The staff members were reportedly travelling to their home villages for a Christmas break on Friday in conflict-torn eastern Kayah state, the UK-based charity said.
It accused the ruling military of the violence.
A statement read: “We have confirmation that their [staff members] private vehicle was attacked and burned out. The military reportedly forced people from their cars, arrested some, killed others and burned their bodies.”
Inger Ashing, chief executive, added that attacks on aid workers are unacceptable: “We are horrified at the violence carried out against innocent civilians and our staff, who are dedicated humanitarians, supporting millions of children in need across Myanmar.
“Investigations into the nature of the incident are continuing but attacks against aid workers cannot be tolerated.”
The charity said it had suspended operations in Kayah, parts of the neighbouring Karen state and in the Magway region.
At least 35 charred bodies were discovered in eight burned vehicles and on five motorbikes near Mo So village, Hpruso town, on Christmas morning.
Some of the bodies were those of the elderly, women and children, according to the local Karenni Human Rights Group.
The Myanmar military, which wrested power from the elected government of Aung San Suu Kyi in February, is accused of carrying out the carnage.
Army troops had fired on and killed an unspecified number of “terrorists with weapons” from opposition forces in the village, state-run media reported.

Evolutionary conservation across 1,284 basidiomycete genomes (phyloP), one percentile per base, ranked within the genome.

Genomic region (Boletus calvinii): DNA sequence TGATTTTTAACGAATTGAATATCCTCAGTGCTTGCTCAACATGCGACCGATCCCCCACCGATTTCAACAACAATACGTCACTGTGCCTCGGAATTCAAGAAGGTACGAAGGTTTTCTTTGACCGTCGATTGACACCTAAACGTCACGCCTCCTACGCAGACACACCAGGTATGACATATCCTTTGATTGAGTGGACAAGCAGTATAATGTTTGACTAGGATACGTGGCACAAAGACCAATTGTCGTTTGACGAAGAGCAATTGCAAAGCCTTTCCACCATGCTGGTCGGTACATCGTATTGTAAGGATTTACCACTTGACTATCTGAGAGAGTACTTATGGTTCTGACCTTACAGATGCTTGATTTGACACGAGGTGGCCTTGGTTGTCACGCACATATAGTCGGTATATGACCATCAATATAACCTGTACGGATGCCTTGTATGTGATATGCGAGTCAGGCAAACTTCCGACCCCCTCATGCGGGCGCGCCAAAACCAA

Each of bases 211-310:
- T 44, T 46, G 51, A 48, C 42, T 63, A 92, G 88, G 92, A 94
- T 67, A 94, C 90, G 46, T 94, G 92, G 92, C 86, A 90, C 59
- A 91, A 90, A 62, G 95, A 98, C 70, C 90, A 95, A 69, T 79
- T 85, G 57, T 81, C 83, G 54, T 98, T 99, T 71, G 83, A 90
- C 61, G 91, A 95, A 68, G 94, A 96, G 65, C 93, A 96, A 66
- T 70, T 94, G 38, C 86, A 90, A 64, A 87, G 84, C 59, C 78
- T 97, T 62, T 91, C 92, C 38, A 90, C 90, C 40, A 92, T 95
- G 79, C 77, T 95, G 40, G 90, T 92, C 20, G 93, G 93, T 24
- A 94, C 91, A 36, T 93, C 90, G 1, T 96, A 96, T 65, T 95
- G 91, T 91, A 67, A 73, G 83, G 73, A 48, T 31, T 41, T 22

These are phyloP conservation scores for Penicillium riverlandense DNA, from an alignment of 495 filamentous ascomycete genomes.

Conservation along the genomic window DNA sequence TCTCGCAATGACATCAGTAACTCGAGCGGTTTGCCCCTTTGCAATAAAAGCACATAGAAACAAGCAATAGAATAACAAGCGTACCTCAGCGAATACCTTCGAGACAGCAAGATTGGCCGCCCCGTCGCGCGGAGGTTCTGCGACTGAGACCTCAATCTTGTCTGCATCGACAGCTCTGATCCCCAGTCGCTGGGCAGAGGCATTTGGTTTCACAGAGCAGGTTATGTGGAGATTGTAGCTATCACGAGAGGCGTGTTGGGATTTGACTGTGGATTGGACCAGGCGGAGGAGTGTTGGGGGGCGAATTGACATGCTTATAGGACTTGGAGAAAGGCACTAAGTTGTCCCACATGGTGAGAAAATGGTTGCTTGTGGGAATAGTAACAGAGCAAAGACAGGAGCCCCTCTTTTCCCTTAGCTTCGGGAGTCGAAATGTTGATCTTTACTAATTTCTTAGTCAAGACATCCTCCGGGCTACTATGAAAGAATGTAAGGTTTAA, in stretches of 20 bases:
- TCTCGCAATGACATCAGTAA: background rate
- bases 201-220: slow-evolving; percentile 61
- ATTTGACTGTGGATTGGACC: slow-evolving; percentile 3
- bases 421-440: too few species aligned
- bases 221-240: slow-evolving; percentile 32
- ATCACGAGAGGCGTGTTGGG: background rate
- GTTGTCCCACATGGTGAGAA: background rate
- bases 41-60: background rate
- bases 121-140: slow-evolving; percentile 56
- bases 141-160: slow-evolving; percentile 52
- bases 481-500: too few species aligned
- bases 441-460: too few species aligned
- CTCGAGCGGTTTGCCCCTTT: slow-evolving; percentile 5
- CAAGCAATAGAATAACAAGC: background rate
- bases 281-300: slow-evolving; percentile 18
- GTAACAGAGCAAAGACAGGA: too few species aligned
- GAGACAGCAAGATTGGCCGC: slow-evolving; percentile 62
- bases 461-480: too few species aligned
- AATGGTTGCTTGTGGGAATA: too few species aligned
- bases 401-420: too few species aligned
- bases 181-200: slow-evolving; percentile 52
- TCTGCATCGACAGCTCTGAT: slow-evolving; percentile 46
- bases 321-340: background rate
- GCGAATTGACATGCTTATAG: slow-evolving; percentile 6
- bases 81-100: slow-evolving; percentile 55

Rebel groups in the region said the military had killed civilians.
A commander of Karenni National Defence Force told independent news agency Myanmar Now: “We don’t know exactly how many women, men and children are among those burned. Some became ashes, some others were charred. The [bodies] were no longer recognisable or identifiable when we saw them.”
Photos by the Karenni Human Rights Group showed the charred remains of several bodies lying on burnt-out trucks.
It said on social media: “We strongly denounce the inhumane and brutal killing which violates human rights.”
The south Asian country is grappling with civil strife since the junta wrested power after alleging fraud in an election that Ms Suu Kyi’s party had won. Independent observers had insisted that the ballot was fair.
Civilians have since been taking up arms in protest and have demanded the restoration of democracy.
The National Unity Government, a broad alliance of anti-coup organisations that include members of Ms Suu Kyi’s ousted ruling party, has backed the training and formation of militias called the People’s Defence Forces and has declared a nationwide rebellion against the junta.